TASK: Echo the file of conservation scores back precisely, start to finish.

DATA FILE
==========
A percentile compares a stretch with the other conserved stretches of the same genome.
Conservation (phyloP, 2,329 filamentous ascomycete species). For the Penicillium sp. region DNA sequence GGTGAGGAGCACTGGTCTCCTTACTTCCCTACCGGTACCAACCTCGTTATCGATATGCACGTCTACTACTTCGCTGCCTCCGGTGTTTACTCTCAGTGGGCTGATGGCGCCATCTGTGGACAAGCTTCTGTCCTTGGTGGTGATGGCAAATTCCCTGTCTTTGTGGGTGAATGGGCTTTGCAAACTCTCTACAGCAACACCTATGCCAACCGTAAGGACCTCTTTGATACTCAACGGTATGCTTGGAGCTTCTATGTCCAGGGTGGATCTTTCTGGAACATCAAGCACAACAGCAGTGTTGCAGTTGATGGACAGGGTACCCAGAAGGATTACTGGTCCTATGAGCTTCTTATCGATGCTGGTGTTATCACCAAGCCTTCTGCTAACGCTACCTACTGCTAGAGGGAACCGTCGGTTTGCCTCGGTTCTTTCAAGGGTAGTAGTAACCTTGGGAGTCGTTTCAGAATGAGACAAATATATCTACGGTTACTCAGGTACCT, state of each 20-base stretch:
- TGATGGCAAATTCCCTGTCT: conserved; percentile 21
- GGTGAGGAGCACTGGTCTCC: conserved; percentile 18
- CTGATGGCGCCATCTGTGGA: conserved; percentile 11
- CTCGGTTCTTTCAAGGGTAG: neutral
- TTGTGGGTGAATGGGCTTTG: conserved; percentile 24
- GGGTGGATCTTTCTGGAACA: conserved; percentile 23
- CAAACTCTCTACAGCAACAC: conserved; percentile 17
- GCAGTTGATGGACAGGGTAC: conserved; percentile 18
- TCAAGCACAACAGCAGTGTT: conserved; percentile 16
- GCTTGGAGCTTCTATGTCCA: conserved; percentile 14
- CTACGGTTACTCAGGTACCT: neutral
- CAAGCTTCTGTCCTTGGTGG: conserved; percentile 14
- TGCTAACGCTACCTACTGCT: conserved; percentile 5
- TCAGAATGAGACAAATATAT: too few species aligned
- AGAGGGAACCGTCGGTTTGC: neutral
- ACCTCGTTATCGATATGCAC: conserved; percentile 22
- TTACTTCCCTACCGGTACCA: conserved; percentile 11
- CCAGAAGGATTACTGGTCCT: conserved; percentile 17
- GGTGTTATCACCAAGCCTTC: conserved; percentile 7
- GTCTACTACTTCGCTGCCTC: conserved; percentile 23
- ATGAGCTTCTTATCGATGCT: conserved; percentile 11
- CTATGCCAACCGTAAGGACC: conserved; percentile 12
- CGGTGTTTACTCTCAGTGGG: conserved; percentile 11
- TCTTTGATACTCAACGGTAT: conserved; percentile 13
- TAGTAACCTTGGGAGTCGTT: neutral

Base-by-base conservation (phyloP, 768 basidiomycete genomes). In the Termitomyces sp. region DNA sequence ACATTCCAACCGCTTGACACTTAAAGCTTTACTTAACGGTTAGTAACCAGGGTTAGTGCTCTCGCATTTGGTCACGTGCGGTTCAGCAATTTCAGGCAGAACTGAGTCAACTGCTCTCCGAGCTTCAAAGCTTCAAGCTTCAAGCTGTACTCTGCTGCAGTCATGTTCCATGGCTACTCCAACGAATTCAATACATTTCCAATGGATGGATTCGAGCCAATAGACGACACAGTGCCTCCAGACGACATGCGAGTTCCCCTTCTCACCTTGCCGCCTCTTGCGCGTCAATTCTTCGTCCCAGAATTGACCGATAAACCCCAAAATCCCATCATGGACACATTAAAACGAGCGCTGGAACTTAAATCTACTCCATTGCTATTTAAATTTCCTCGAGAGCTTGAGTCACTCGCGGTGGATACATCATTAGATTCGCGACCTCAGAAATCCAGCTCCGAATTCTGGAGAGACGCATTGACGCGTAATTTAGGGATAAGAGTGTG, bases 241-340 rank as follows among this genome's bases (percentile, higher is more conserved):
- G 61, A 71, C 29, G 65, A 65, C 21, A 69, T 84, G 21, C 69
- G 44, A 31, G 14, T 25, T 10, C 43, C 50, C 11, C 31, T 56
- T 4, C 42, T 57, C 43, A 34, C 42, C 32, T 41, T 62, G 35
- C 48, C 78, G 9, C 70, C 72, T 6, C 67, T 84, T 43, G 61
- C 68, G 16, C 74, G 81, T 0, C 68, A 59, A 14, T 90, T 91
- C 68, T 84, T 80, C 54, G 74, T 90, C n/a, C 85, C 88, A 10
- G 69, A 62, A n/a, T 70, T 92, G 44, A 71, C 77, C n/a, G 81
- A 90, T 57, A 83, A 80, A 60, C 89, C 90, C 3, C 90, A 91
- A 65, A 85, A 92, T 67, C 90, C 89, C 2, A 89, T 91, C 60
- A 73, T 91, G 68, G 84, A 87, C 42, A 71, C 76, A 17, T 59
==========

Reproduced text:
A percentile compares a stretch with the other conserved stretches of the same genome.
Conservation (phyloP, 2,329 filamentous ascomycete species). For the Penicillium sp. region DNA sequence GGTGAGGAGCACTGGTCTCCTTACTTCCCTACCGGTACCAACCTCGTTATCGATATGCACGTCTACTACTTCGCTGCCTCCGGTGTTTACTCTCAGTGGGCTGATGGCGCCATCTGTGGACAAGCTTCTGTCCTTGGTGGTGATGGCAAATTCCCTGTCTTTGTGGGTGAATGGGCTTTGCAAACTCTCTACAGCAACACCTATGCCAACCGTAAGGACCTCTTTGATACTCAACGGTATGCTTGGAGCTTCTATGTCCAGGGTGGATCTTTCTGGAACATCAAGCACAACAGCAGTGTTGCAGTTGATGGACAGGGTACCCAGAAGGATTACTGGTCCTATGAGCTTCTTATCGATGCTGGTGTTATCACCAAGCCTTCTGCTAACGCTACCTACTGCTAGAGGGAACCGTCGGTTTGCCTCGGTTCTTTCAAGGGTAGTAGTAACCTTGGGAGTCGTTTCAGAATGAGACAAATATATCTACGGTTACTCAGGTACCT, state of each 20-base stretch:
- TGATGGCAAATTCCCTGTCT: conserved; percentile 21
- GGTGAGGAGCACTGGTCTCC: conserved; percentile 18
- CTGATGGCGCCATCTGTGGA: conserved; percentile 11
- CTCGGTTCTTTCAAGGGTAG: neutral
- TTGTGGGTGAATGGGCTTTG: conserved; percentile 24
- GGGTGGATCTTTCTGGAACA: conserved; percentile 23
- CAAACTCTCTACAGCAACAC: conserved; percentile 17
- GCAGTTGATGGACAGGGTAC: conserved; percentile 18
- TCAAGCACAACAGCAGTGTT: conserved; percentile 16
- GCTTGGAGCTTCTATGTCCA: conserved; percentile 14
- CTACGGTTACTCAGGTACCT: neutral
- CAAGCTTCTGTCCTTGGTGG: conserved; percentile 14
- TGCTAACGCTACCTACTGCT: conserved; percentile 5
- TCAGAATGAGACAAATATAT: too few species aligned
- AGAGGGAACCGTCGGTTTGC: neutral
- ACCTCGTTATCGATATGCAC: conserved; percentile 22
- TTACTTCCCTACCGGTACCA: conserved; percentile 11
- CCAGAAGGATTACTGGTCCT: conserved; percentile 17
- GGTGTTATCACCAAGCCTTC: conserved; percentile 7
- GTCTACTACTTCGCTGCCTC: conserved; percentile 23
- ATGAGCTTCTTATCGATGCT: conserved; percentile 11
- CTATGCCAACCGTAAGGACC: conserved; percentile 12
- CGGTGTTTACTCTCAGTGGG: conserved; percentile 11
- TCTTTGATACTCAACGGTAT: conserved; percentile 13
- TAGTAACCTTGGGAGTCGTT: neutral

Base-by-base conservation (phyloP, 768 basidiomycete genomes). In the Termitomyces sp. region DNA sequence ACATTCCAACCGCTTGACACTTAAAGCTTTACTTAACGGTTAGTAACCAGGGTTAGTGCTCTCGCATTTGGTCACGTGCGGTTCAGCAATTTCAGGCAGAACTGAGTCAACTGCTCTCCGAGCTTCAAAGCTTCAAGCTTCAAGCTGTACTCTGCTGCAGTCATGTTCCATGGCTACTCCAACGAATTCAATACATTTCCAATGGATGGATTCGAGCCAATAGACGACACAGTGCCTCCAGACGACATGCGAGTTCCCCTTCTCACCTTGCCGCCTCTTGCGCGTCAATTCTTCGTCCCAGAATTGACCGATAAACCCCAAAATCCCATCATGGACACATTAAAACGAGCGCTGGAACTTAAATCTACTCCATTGCTATTTAAATTTCCTCGAGAGCTTGAGTCACTCGCGGTGGATACATCATTAGATTCGCGACCTCAGAAATCCAGCTCCGAATTCTGGAGAGACGCATTGACGCGTAATTTAGGGATAAGAGTGTG, bases 241-340 rank as follows among this genome's bases (percentile, higher is more conserved):
- G 61, A 71, C 29, G 65, A 65, C 21, A 69, T 84, G 21, C 69
- G 44, A 31, G 14, T 25, T 10, C 43, C 50, C 11, C 31, T 56
- T 4, C 42, T 57, C 43, A 34, C 42, C 32, T 41, T 62, G 35
- C 48, C 78, G 9, C 70, C 72, T 6, C 67, T 84, T 43, G 61
- C 68, G 16, C 74, G 81, T 0, C 68, A 59, A 14, T 90, T 91
- C 68, T 84, T 80, C 54, G 74, T 90, C n/a, C 85, C 88, A 10
- G 69, A 62, A n/a, T 70, T 92, G 44, A 71, C 77, C n/a, G 81
- A 90, T 57, A 83, A 80, A 60, C 89, C 90, C 3, C 90, A 91
- A 65, A 85, A 92, T 67, C 90, C 89, C 2, A 89, T 91, C 60
- A 73, T 91, G 68, G 84, A 87, C 42, A 71, C 76, A 17, T 59